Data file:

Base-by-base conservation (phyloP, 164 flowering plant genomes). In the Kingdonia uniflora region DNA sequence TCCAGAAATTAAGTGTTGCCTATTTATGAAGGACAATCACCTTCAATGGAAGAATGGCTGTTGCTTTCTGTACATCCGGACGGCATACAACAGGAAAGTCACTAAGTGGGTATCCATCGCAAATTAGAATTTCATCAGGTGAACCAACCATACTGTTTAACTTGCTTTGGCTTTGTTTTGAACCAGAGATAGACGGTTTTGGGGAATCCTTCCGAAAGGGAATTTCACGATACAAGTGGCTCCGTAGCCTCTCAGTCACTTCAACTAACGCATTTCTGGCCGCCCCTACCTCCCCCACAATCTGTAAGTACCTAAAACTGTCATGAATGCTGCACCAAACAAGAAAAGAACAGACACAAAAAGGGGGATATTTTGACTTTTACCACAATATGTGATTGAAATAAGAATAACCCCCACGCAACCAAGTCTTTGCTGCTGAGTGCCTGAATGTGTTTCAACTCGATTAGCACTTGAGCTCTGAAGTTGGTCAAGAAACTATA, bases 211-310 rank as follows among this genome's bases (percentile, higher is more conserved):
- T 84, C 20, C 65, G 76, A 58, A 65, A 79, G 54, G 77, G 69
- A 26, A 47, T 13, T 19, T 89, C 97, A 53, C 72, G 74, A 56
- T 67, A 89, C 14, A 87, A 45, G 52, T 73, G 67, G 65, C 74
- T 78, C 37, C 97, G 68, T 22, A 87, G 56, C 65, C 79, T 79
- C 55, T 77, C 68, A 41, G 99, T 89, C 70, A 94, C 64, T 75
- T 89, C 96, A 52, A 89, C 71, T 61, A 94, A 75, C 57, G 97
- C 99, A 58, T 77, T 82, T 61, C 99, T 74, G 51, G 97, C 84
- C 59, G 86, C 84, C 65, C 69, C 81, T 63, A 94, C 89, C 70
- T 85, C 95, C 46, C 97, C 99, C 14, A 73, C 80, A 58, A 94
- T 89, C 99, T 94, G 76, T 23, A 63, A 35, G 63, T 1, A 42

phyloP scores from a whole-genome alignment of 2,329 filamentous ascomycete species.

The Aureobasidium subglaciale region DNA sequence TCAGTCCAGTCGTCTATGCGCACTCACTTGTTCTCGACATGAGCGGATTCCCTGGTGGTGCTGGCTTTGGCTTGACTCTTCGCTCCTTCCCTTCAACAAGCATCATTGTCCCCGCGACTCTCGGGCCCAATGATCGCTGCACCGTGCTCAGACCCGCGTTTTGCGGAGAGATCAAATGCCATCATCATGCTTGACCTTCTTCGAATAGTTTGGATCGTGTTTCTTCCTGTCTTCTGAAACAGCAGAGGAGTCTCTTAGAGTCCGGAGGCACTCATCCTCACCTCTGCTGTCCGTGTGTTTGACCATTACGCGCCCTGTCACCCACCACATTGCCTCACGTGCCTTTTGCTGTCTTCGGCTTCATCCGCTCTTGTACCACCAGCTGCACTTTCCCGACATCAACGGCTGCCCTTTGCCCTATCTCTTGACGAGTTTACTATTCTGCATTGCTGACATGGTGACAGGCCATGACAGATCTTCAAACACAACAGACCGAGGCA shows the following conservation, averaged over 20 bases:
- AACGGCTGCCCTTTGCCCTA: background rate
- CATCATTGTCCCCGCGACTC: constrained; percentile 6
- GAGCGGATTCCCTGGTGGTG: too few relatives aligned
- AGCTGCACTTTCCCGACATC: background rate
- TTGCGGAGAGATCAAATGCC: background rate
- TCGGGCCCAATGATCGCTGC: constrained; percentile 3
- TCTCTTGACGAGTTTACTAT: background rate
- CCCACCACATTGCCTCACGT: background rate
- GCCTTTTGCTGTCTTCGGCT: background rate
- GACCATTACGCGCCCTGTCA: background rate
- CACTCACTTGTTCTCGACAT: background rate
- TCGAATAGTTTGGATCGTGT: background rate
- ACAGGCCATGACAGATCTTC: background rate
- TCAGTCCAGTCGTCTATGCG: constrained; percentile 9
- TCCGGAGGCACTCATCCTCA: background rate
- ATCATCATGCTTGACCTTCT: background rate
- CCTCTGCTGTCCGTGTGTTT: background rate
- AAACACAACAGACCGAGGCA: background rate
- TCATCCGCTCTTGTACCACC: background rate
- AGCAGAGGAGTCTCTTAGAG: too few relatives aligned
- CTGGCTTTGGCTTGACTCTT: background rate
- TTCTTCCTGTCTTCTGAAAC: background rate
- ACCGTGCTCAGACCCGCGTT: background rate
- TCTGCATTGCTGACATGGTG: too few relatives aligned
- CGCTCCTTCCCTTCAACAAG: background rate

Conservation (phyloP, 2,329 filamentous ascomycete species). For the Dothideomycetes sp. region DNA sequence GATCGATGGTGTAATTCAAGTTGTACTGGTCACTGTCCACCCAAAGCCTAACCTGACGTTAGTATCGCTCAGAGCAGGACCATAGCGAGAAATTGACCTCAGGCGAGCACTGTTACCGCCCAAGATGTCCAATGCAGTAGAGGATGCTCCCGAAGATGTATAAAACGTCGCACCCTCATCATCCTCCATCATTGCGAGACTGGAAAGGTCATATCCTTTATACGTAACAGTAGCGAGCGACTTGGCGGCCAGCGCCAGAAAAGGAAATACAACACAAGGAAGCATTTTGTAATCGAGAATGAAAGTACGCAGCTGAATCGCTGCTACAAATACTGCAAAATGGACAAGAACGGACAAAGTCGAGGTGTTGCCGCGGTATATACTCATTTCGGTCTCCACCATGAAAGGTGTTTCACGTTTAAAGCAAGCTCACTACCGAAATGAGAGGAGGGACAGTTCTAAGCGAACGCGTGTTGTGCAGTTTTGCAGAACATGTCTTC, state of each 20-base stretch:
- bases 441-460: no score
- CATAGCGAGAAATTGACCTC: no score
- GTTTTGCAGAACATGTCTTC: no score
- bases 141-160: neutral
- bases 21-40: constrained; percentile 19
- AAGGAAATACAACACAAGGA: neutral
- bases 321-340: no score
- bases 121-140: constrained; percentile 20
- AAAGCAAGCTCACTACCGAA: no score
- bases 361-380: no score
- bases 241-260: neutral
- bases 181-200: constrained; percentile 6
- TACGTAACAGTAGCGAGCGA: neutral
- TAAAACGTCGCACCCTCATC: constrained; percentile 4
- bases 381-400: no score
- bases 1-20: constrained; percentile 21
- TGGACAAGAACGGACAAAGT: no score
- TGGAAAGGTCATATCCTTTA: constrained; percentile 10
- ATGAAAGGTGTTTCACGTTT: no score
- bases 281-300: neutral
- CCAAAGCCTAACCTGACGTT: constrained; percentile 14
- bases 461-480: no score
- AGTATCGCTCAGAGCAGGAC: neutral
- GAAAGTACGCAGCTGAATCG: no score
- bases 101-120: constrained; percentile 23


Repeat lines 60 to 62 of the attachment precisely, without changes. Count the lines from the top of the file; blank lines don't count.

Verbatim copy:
- CCAAAGCCTAACCTGACGTT: constrained; percentile 14
- bases 461-480: no score
- AGTATCGCTCAGAGCAGGAC: neutral